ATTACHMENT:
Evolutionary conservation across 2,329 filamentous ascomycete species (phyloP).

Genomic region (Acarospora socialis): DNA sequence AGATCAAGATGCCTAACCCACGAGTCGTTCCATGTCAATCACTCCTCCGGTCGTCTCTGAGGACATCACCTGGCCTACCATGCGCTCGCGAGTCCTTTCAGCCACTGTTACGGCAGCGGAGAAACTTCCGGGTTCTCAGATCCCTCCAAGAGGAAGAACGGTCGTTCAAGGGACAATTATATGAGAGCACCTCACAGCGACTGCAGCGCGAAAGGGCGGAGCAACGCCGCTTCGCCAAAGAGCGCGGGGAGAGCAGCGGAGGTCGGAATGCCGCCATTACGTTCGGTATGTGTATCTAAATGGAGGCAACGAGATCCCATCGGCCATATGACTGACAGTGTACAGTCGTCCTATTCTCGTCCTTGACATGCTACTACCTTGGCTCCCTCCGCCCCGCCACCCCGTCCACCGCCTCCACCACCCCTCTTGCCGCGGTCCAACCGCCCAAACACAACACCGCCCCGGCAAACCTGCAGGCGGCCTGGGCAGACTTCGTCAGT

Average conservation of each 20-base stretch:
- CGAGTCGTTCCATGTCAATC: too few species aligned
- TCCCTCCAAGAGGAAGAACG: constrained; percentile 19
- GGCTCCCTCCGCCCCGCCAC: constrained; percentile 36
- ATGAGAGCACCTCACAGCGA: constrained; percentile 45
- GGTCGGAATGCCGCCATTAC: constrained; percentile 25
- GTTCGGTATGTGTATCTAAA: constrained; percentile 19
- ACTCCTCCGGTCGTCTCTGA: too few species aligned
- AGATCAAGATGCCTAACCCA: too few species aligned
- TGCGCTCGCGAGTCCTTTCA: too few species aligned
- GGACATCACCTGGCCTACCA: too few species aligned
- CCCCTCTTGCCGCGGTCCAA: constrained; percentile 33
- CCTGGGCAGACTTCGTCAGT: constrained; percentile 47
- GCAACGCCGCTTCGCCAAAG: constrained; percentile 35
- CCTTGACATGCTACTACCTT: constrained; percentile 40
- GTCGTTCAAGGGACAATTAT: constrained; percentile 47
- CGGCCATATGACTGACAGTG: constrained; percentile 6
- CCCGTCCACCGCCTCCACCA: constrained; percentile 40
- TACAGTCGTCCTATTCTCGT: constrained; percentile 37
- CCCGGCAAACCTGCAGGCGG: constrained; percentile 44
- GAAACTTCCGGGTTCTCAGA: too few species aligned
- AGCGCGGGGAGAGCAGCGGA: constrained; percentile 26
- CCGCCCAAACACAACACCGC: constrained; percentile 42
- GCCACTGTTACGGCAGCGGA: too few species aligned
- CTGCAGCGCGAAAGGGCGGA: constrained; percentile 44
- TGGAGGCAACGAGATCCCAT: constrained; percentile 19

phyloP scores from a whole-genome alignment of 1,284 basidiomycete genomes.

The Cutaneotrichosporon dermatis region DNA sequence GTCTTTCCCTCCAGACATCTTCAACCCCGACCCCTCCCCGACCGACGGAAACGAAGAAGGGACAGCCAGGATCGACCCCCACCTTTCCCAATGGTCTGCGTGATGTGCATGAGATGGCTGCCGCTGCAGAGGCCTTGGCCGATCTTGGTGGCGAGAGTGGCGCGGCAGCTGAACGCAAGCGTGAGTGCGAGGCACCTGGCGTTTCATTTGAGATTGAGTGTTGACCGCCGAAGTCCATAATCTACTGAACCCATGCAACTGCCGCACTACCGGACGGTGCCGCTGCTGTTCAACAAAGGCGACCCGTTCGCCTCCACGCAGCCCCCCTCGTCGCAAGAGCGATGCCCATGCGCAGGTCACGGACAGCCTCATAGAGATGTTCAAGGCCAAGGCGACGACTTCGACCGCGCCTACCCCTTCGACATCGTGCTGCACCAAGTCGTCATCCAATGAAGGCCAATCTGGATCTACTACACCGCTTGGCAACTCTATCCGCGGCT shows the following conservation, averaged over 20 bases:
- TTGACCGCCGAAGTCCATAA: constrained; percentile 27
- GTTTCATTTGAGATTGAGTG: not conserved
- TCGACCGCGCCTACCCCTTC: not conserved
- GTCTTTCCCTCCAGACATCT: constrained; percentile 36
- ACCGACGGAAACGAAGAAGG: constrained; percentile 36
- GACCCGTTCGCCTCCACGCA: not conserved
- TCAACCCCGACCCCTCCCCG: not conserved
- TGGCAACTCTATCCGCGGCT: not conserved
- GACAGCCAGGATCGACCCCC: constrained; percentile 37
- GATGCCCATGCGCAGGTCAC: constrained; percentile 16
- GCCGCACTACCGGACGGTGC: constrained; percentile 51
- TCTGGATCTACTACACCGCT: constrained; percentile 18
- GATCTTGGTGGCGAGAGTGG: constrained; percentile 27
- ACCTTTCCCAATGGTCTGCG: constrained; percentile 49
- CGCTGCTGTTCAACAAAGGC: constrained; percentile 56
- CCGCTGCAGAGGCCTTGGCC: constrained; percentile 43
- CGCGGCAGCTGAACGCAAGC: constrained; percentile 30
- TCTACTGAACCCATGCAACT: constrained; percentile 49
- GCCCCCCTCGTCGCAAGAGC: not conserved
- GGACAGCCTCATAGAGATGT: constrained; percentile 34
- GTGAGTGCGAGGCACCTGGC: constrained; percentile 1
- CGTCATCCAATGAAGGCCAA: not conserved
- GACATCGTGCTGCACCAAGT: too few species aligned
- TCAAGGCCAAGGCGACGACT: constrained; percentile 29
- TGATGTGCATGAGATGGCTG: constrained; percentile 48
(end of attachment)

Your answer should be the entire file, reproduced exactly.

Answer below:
Evolutionary conservation across 2,329 filamentous ascomycete species (phyloP).

Genomic region (Acarospora socialis): DNA sequence AGATCAAGATGCCTAACCCACGAGTCGTTCCATGTCAATCACTCCTCCGGTCGTCTCTGAGGACATCACCTGGCCTACCATGCGCTCGCGAGTCCTTTCAGCCACTGTTACGGCAGCGGAGAAACTTCCGGGTTCTCAGATCCCTCCAAGAGGAAGAACGGTCGTTCAAGGGACAATTATATGAGAGCACCTCACAGCGACTGCAGCGCGAAAGGGCGGAGCAACGCCGCTTCGCCAAAGAGCGCGGGGAGAGCAGCGGAGGTCGGAATGCCGCCATTACGTTCGGTATGTGTATCTAAATGGAGGCAACGAGATCCCATCGGCCATATGACTGACAGTGTACAGTCGTCCTATTCTCGTCCTTGACATGCTACTACCTTGGCTCCCTCCGCCCCGCCACCCCGTCCACCGCCTCCACCACCCCTCTTGCCGCGGTCCAACCGCCCAAACACAACACCGCCCCGGCAAACCTGCAGGCGGCCTGGGCAGACTTCGTCAGT

Average conservation of each 20-base stretch:
- CGAGTCGTTCCATGTCAATC: too few species aligned
- TCCCTCCAAGAGGAAGAACG: constrained; percentile 19
- GGCTCCCTCCGCCCCGCCAC: constrained; percentile 36
- ATGAGAGCACCTCACAGCGA: constrained; percentile 45
- GGTCGGAATGCCGCCATTAC: constrained; percentile 25
- GTTCGGTATGTGTATCTAAA: constrained; percentile 19
- ACTCCTCCGGTCGTCTCTGA: too few species aligned
- AGATCAAGATGCCTAACCCA: too few species aligned
- TGCGCTCGCGAGTCCTTTCA: too few species aligned
- GGACATCACCTGGCCTACCA: too few species aligned
- CCCCTCTTGCCGCGGTCCAA: constrained; percentile 33
- CCTGGGCAGACTTCGTCAGT: constrained; percentile 47
- GCAACGCCGCTTCGCCAAAG: constrained; percentile 35
- CCTTGACATGCTACTACCTT: constrained; percentile 40
- GTCGTTCAAGGGACAATTAT: constrained; percentile 47
- CGGCCATATGACTGACAGTG: constrained; percentile 6
- CCCGTCCACCGCCTCCACCA: constrained; percentile 40
- TACAGTCGTCCTATTCTCGT: constrained; percentile 37
- CCCGGCAAACCTGCAGGCGG: constrained; percentile 44
- GAAACTTCCGGGTTCTCAGA: too few species aligned
- AGCGCGGGGAGAGCAGCGGA: constrained; percentile 26
- CCGCCCAAACACAACACCGC: constrained; percentile 42
- GCCACTGTTACGGCAGCGGA: too few species aligned
- CTGCAGCGCGAAAGGGCGGA: constrained; percentile 44
- TGGAGGCAACGAGATCCCAT: constrained; percentile 19

phyloP scores from a whole-genome alignment of 1,284 basidiomycete genomes.

The Cutaneotrichosporon dermatis region DNA sequence GTCTTTCCCTCCAGACATCTTCAACCCCGACCCCTCCCCGACCGACGGAAACGAAGAAGGGACAGCCAGGATCGACCCCCACCTTTCCCAATGGTCTGCGTGATGTGCATGAGATGGCTGCCGCTGCAGAGGCCTTGGCCGATCTTGGTGGCGAGAGTGGCGCGGCAGCTGAACGCAAGCGTGAGTGCGAGGCACCTGGCGTTTCATTTGAGATTGAGTGTTGACCGCCGAAGTCCATAATCTACTGAACCCATGCAACTGCCGCACTACCGGACGGTGCCGCTGCTGTTCAACAAAGGCGACCCGTTCGCCTCCACGCAGCCCCCCTCGTCGCAAGAGCGATGCCCATGCGCAGGTCACGGACAGCCTCATAGAGATGTTCAAGGCCAAGGCGACGACTTCGACCGCGCCTACCCCTTCGACATCGTGCTGCACCAAGTCGTCATCCAATGAAGGCCAATCTGGATCTACTACACCGCTTGGCAACTCTATCCGCGGCT shows the following conservation, averaged over 20 bases:
- TTGACCGCCGAAGTCCATAA: constrained; percentile 27
- GTTTCATTTGAGATTGAGTG: not conserved
- TCGACCGCGCCTACCCCTTC: not conserved
- GTCTTTCCCTCCAGACATCT: constrained; percentile 36
- ACCGACGGAAACGAAGAAGG: constrained; percentile 36
- GACCCGTTCGCCTCCACGCA: not conserved
- TCAACCCCGACCCCTCCCCG: not conserved
- TGGCAACTCTATCCGCGGCT: not conserved
- GACAGCCAGGATCGACCCCC: constrained; percentile 37
- GATGCCCATGCGCAGGTCAC: constrained; percentile 16
- GCCGCACTACCGGACGGTGC: constrained; percentile 51
- TCTGGATCTACTACACCGCT: constrained; percentile 18
- GATCTTGGTGGCGAGAGTGG: constrained; percentile 27
- ACCTTTCCCAATGGTCTGCG: constrained; percentile 49
- CGCTGCTGTTCAACAAAGGC: constrained; percentile 56
- CCGCTGCAGAGGCCTTGGCC: constrained; percentile 43
- CGCGGCAGCTGAACGCAAGC: constrained; percentile 30
- TCTACTGAACCCATGCAACT: constrained; percentile 49
- GCCCCCCTCGTCGCAAGAGC: not conserved
- GGACAGCCTCATAGAGATGT: constrained; percentile 34
- GTGAGTGCGAGGCACCTGGC: constrained; percentile 1
- CGTCATCCAATGAAGGCCAA: not conserved
- GACATCGTGCTGCACCAAGT: too few species aligned
- TCAAGGCCAAGGCGACGACT: constrained; percentile 29
- TGATGTGCATGAGATGGCTG: constrained; percentile 48